Suite Traditional Food Found on Southern California Food Carts

Suite Traditional  Food Found on  Southern California  Food Carts
STORY & PHOTOGRAPHY BY MONICA BELANDRES-ROOT
Fruit carts are available on many street corners in Southern California. There's nothing more refreshing than cold, sweet, fresh fruit, especially during the summer months. At least, I thought so until a friend forced me to add fresh lime juice and Tajin (chili lime seasoning) to my fruit. I couldn't believe my tastebuds; the combination is amazing! I just never understood why people would ruin the sweet flavor of the fruit, but the fusion of spices brought all the flavors together in a way I never imagined. Tajin is now a staple in our home.

Fruit & Paletas

It all began in a little town in Mexico. In my research, it seems the first Paleteria appeared in the 1940s in Tocumbo, a booming sugarcane state in Michoacan, Mexico. The refreshing fruit paletas from Tocumbo were very popular, and it was not long before families throughout Mexico opened Paleterias across the country. The paleta made its way to the United States about 40 years ago. A paletero (roughly translates to "ice cream man"). Many paleteros are now commonly found in American cities with significant Mexican populations.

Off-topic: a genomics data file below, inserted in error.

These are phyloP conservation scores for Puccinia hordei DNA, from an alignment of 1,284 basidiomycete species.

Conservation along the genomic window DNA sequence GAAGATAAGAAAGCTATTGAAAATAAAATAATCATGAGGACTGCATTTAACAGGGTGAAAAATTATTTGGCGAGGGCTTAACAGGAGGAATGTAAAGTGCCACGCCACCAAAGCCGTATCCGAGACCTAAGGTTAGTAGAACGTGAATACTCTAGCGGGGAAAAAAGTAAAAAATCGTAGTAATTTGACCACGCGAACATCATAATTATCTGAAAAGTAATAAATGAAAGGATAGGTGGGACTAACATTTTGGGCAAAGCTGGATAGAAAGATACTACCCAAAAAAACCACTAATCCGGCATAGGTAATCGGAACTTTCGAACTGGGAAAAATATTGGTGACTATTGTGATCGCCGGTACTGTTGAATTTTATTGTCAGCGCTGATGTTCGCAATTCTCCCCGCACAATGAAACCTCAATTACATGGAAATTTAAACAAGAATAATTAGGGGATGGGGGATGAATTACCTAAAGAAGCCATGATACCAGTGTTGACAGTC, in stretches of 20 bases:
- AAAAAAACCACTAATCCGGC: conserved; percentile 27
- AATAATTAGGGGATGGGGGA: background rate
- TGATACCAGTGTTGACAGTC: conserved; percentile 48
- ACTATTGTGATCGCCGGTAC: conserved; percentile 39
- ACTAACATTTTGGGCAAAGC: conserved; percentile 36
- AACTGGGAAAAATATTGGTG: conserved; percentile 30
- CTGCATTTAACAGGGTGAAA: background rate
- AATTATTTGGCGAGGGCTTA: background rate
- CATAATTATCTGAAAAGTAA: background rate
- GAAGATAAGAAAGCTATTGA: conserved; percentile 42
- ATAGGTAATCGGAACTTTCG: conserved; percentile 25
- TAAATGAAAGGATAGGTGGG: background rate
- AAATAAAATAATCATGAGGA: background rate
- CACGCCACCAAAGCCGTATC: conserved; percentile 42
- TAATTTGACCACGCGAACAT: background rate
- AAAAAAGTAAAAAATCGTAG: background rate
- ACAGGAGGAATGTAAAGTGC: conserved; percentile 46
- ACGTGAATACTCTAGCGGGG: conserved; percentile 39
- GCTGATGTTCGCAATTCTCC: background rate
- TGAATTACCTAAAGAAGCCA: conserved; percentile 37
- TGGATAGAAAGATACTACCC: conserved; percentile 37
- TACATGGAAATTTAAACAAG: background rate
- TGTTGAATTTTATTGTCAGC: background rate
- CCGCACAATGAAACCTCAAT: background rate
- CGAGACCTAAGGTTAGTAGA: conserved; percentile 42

I was lucky to interview Mr. Tavrino Ibarra. He has been in San Diego for a year, walking seven hours a day and an average of 13 miles. He says most of his customers are Hispanic. Many paleteros are now commonly found in American cities with significant Mexican populations. On this day, I caught Skyler and Patty choosing a paleta as they cruised the San Diego Bay. Skyler said she enjoyed the distinct flavors and tried the hibiscus. This was Patty's first time, and she chose mango and said she would definitely try another flavor in the future.
Elotes

I saw Mr. Lopez on another visit to Mission Bay. He said he was busier on this day.

Did someone say warm buttery corn? Alberto Lopez has leased his elote (corn) and tamale cart for two years, and his primary location is at Mission Bay in San Diego, CA. He walks along the paths with his megaphone on a loop, calling out, Elotes, Tamales!. Hot spicy tamales and corn with or without the melted butter. Mr. Lopez also sells duros de harina (crunchy wheat chips) doused in lemon juice and hot sauce. This is a very popular snack originating in Mexico.

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